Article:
Does anyone have any data on TBW for the eMMCs in Chromebooks?

      • tipoo
      • 2 years ago

      You can boot from an external USB drive on Chromebooks, many do it anyways for different Linux distros and larger storage, even faster speed than eMMC. If the NAND in the chromebook wore out, that’s one option.

      The other thing is, if you’re doing a lot of local file moving – you probably don’t want a Chromebook. They’re built to get online and do most things through there. Probably not doing near the read/write cycles as an average ‘full’ laptop.

      And the most realistic answer probably is, if your 300 dollar Chromebook dies in two years, most people will just seize the excuse and move on, as they’re not particularly fast at their average selling prices and two years of progress will matter at the bottom end (I often want to scream at my N3160 CB14)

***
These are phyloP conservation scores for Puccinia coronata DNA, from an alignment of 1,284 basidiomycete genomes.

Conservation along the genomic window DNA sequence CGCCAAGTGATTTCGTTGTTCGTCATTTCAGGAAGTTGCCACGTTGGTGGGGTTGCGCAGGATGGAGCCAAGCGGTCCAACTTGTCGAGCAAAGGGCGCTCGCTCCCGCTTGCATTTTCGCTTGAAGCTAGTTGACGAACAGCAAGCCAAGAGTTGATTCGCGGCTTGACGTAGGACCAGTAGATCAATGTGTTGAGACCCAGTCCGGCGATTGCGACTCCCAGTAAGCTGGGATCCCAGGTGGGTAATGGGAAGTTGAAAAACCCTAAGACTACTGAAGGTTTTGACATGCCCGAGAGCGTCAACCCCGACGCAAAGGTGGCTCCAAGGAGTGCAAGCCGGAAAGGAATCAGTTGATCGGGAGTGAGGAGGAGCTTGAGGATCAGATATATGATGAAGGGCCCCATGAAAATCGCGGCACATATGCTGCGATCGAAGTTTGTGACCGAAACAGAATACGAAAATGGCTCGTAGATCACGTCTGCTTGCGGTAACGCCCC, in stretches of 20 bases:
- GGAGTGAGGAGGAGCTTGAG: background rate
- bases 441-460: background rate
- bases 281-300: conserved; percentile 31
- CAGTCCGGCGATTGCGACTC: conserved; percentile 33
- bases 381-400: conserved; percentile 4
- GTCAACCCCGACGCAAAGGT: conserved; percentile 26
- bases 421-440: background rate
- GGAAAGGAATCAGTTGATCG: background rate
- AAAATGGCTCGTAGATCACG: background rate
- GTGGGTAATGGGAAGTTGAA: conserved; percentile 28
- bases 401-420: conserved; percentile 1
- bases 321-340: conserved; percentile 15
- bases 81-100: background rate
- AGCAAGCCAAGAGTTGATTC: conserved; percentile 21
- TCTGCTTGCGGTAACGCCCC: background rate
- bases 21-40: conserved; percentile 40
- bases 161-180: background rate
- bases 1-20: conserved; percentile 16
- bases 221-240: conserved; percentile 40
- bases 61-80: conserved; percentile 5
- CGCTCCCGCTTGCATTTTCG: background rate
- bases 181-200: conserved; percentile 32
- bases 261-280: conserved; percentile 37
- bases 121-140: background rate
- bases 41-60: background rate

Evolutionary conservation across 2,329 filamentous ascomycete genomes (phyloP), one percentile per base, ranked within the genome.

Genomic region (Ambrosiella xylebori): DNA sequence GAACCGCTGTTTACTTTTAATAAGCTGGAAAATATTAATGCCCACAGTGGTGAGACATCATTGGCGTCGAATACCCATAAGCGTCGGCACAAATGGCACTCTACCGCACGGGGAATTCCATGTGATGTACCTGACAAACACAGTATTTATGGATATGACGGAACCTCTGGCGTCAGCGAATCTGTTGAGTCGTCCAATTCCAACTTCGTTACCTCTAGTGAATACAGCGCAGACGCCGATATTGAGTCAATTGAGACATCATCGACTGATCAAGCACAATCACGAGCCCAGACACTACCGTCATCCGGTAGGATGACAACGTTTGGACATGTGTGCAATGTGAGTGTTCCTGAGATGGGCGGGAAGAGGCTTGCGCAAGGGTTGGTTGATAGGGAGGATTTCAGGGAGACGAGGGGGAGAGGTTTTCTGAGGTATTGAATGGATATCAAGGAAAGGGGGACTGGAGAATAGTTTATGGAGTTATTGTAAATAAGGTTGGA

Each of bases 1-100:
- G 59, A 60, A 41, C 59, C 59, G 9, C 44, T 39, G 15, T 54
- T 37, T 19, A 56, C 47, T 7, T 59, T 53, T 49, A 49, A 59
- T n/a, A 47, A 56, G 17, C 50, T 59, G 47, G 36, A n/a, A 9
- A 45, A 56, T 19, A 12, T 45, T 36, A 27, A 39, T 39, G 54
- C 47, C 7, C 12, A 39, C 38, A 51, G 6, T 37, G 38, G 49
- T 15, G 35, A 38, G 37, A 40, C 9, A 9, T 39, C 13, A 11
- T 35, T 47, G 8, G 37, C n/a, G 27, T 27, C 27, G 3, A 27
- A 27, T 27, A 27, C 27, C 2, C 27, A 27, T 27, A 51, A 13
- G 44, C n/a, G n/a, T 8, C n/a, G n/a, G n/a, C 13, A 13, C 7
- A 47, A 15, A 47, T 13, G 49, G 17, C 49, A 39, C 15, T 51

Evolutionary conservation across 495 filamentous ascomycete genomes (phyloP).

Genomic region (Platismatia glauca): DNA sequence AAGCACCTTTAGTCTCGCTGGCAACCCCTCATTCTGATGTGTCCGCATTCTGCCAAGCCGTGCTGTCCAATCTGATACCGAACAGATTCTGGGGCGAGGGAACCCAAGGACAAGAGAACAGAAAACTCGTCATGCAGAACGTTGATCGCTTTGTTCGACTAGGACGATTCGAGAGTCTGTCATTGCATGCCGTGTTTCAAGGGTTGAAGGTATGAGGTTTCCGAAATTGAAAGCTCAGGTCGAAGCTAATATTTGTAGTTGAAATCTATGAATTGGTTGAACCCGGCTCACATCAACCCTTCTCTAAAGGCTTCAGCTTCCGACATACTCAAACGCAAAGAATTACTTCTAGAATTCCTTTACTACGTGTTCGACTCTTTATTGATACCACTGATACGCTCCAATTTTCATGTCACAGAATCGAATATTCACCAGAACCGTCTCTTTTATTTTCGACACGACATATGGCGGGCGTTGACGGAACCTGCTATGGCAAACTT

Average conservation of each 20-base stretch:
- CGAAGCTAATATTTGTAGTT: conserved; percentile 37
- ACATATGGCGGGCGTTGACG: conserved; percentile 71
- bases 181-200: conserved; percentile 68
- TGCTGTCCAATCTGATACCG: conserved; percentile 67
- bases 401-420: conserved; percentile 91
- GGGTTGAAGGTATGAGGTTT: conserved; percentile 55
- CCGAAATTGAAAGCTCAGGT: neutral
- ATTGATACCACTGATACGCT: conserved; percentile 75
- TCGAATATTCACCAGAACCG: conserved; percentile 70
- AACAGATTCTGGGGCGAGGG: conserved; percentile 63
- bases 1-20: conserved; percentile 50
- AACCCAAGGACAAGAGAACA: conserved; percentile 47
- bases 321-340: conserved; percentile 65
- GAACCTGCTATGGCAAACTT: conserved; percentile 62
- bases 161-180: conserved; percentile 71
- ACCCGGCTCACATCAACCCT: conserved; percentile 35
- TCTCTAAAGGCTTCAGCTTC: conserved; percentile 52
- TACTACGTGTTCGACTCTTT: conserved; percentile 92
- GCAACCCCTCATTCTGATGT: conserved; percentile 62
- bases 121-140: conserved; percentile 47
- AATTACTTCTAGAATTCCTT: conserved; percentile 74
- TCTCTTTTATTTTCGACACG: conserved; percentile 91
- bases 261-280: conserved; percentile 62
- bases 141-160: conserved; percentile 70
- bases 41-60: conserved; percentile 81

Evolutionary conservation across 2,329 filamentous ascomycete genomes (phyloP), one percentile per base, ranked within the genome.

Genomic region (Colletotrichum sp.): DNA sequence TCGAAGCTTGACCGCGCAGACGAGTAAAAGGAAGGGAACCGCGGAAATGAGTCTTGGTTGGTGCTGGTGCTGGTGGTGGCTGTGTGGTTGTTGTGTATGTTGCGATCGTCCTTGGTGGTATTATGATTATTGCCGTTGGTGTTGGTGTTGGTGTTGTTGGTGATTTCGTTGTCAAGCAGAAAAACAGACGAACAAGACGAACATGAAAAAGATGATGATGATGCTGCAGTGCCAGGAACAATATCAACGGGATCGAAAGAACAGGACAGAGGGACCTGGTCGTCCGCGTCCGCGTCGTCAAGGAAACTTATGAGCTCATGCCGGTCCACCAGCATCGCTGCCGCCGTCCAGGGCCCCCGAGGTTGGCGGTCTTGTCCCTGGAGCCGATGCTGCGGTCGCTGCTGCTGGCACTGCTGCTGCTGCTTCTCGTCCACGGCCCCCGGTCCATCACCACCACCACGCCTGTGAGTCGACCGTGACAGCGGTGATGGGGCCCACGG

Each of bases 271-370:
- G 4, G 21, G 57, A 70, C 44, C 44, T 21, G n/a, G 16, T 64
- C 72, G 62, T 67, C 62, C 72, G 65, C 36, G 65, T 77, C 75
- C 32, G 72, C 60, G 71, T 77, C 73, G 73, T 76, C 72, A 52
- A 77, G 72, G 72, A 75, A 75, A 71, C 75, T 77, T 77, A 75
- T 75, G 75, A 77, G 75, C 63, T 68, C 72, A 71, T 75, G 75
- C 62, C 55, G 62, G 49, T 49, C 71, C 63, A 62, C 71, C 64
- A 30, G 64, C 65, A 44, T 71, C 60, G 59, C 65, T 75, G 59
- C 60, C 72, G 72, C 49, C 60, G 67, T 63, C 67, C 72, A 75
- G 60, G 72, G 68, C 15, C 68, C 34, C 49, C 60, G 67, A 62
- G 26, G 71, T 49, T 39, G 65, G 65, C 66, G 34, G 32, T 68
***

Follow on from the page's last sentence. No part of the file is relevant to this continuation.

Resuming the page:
• dyrdak
      • 2 years ago

      I can only assume that Windows is harsher on storage than Chromebook yet my 8″ Toshiba tablet (z3740, 32GB eMMC and 2GB RAM, uSD card and uHDMI port connected to external monitor) has served primary web browsing system duty for at least 3 years. It’s slow (and WiFi chip sucks) but it keeps ticking (and no disk errors logged so far).

        • Eversor
        • 2 years ago

        It is! I tried one of those and the thing was constantly swapping to the drive – oh the torture!

        eMMC is expensive but from MMC it inherits very little. If one looks at the specification, this becomes obvious in an instant.

        • tipoo
        • 2 years ago

        z3740 and 2GB, that’s slower than my CB14s N3160 and with half the RAM. You must be pretty patient for that to be your primary way on the web! I got my CB14 for travel and it still frustrates me even just for that sometimes, slow loading pages like youtube, 4GB not being a match for my ADD, lol.

      • Eversor
      • 2 years ago